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Tomorrow Pamplona, By Jan van Mersbergen (trs Laura Watkinson)

The sun also rises once again

Short fiction can still pack a punch, as demonstrated by the latest offering from Peirene Press, which specialises in publishing European short novels in translation.

Its theme for 2011 is the "year of the man", and there is a focus on stories with male protagonists. You can't get two more macho subjects than boxing and bull running, and both are at the heart of Jan van Mersbergen's homage to Ernest Hemingway.

En route to Pamplona's bull run, Robert picks up fellow Dutchman Danny, a young boxer fleeing a betrayal and an act of violence. Robert gently probes his travelling companion, but Danny barely speaks. Instead, he mulls over the recent events that have led to his flight: the months of training for the legendary boxing promoter Gerard Varon, his passionate affair with Varon's glamorous assistant, Ragna, and the moment when he brutally severed himself from them.

Robert is a family man who works in insurance, but once a year he can forget both by participating in the thrill of the run. As he tells Danny, some treat the annual fiesta as a pilgrimage, an opportunity to wash away their sins, but for Robert, bull running is everything his life is not: "It's a celebration. It's danger. It's real life." When Robert describes the emotional release ("You run because you'll die if you don't ... that'll clear your mind in an instant."), Danny decides to accompany him. Because clarity is just what he needs.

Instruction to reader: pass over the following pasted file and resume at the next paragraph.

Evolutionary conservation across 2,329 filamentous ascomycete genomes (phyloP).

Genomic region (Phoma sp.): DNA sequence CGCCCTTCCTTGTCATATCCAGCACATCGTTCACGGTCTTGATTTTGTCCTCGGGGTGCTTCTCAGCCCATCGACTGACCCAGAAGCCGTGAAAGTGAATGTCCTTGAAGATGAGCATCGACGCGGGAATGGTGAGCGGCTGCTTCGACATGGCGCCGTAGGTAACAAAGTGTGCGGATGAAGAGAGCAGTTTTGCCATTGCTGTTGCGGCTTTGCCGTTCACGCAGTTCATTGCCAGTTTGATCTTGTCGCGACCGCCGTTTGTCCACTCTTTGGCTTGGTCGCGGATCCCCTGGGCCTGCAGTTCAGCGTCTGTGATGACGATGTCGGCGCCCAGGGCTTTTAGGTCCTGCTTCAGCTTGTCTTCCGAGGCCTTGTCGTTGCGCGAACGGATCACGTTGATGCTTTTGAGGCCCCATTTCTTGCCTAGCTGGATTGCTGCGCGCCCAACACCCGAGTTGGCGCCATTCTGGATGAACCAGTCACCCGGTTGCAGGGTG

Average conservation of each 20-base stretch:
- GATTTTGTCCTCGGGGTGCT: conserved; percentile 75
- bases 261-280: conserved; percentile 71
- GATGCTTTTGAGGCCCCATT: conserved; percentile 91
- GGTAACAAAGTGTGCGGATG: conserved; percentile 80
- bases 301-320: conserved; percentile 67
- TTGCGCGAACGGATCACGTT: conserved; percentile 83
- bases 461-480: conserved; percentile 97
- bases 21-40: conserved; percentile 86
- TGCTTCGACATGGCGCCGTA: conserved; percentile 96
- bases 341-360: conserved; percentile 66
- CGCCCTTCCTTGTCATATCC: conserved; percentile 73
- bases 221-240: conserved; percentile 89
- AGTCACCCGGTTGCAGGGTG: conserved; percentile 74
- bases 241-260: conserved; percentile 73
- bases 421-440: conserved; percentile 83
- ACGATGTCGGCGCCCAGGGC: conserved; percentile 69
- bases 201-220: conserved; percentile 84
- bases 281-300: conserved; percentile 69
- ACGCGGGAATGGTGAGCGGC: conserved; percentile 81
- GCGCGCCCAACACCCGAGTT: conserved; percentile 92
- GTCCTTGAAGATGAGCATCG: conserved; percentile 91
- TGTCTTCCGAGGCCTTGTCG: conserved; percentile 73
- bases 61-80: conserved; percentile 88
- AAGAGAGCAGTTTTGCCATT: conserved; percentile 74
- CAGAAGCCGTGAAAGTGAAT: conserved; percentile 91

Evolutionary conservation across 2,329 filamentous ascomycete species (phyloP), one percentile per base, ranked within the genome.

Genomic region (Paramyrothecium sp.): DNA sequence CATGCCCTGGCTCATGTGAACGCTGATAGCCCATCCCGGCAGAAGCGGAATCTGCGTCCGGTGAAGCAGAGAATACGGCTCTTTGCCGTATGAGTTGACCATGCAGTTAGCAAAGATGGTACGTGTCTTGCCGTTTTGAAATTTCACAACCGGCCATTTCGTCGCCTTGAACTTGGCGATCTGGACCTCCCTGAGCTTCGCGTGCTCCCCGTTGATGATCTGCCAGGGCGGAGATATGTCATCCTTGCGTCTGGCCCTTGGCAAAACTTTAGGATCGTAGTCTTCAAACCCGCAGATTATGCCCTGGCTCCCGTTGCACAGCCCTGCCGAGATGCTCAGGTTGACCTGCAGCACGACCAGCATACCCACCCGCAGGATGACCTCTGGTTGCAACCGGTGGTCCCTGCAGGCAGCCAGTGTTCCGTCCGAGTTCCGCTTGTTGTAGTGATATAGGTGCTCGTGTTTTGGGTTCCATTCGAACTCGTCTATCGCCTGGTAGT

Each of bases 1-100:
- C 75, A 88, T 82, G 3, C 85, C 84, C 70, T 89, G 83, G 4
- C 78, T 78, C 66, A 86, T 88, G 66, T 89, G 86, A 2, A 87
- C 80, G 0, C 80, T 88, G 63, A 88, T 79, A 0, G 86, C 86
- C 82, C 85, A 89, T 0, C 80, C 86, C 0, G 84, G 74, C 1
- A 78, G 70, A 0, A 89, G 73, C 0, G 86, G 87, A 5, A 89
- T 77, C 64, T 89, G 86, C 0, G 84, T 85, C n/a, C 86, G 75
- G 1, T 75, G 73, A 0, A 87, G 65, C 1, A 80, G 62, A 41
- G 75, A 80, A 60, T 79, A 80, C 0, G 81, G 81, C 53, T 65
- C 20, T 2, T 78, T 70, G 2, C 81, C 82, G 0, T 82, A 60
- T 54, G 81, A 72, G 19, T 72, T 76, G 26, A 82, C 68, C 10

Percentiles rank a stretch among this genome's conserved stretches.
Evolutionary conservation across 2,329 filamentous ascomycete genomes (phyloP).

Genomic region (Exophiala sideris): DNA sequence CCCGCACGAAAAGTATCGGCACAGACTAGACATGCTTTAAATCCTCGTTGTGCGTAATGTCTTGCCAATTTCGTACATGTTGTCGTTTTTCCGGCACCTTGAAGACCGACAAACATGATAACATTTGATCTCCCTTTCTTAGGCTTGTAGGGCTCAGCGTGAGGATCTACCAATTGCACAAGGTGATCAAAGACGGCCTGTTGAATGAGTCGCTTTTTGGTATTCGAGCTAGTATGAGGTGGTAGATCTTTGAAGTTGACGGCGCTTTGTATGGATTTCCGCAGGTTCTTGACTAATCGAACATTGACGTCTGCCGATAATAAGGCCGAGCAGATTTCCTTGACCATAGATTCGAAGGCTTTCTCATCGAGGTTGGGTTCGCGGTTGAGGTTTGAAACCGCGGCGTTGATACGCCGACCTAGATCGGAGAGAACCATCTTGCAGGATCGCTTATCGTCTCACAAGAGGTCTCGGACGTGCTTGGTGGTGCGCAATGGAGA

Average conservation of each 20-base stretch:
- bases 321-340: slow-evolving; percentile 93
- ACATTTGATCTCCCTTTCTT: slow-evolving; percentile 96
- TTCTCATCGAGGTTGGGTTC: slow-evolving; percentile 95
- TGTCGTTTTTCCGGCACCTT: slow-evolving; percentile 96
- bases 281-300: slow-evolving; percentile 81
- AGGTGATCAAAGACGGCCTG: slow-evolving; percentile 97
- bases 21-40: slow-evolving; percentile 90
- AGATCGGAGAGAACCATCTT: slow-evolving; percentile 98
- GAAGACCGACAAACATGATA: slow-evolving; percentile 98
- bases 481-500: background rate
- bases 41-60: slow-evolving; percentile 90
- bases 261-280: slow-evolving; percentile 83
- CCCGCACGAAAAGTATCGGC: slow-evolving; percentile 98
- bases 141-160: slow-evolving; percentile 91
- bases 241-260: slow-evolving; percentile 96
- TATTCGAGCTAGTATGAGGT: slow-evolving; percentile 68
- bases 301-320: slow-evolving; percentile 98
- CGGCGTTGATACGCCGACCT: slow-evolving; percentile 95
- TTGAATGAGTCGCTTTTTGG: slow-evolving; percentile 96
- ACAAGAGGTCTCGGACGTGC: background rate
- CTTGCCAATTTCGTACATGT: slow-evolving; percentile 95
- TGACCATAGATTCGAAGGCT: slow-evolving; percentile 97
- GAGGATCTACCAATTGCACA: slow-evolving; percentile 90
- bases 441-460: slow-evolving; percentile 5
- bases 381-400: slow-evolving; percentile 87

It is tempting to pin the label of "road novella" on to Tomorrow Pamplona, since so much of it takes place on the long highways between Amsterdam and Pamplona. But the essential drama of the story lies in the boxing school where Danny trains, and during the adrenaline high of the bull run.

Tomorrow Pamplona deliberately echoes Hemingway's The Sun Also Rises. Van Mersbergen explores similar themes of alienation, and his spare prose succinctly expresses the angst of his two male protagonists – caused for Robert by the banality of his life, and for Danny by a lost love. Both men are wounded – either physically or emotionally. Once in Pamplona, you know that their stories will become irretrievably entwined, when a stranger remarks that Danny has the same look in his eye as the bulls.

As he tracks back and forth between the dual narratives, moving inexorably to the double climax, van Mersbergen skilfully builds emotional intensity until the point when the boxer and bulls' fury are finally unleashed.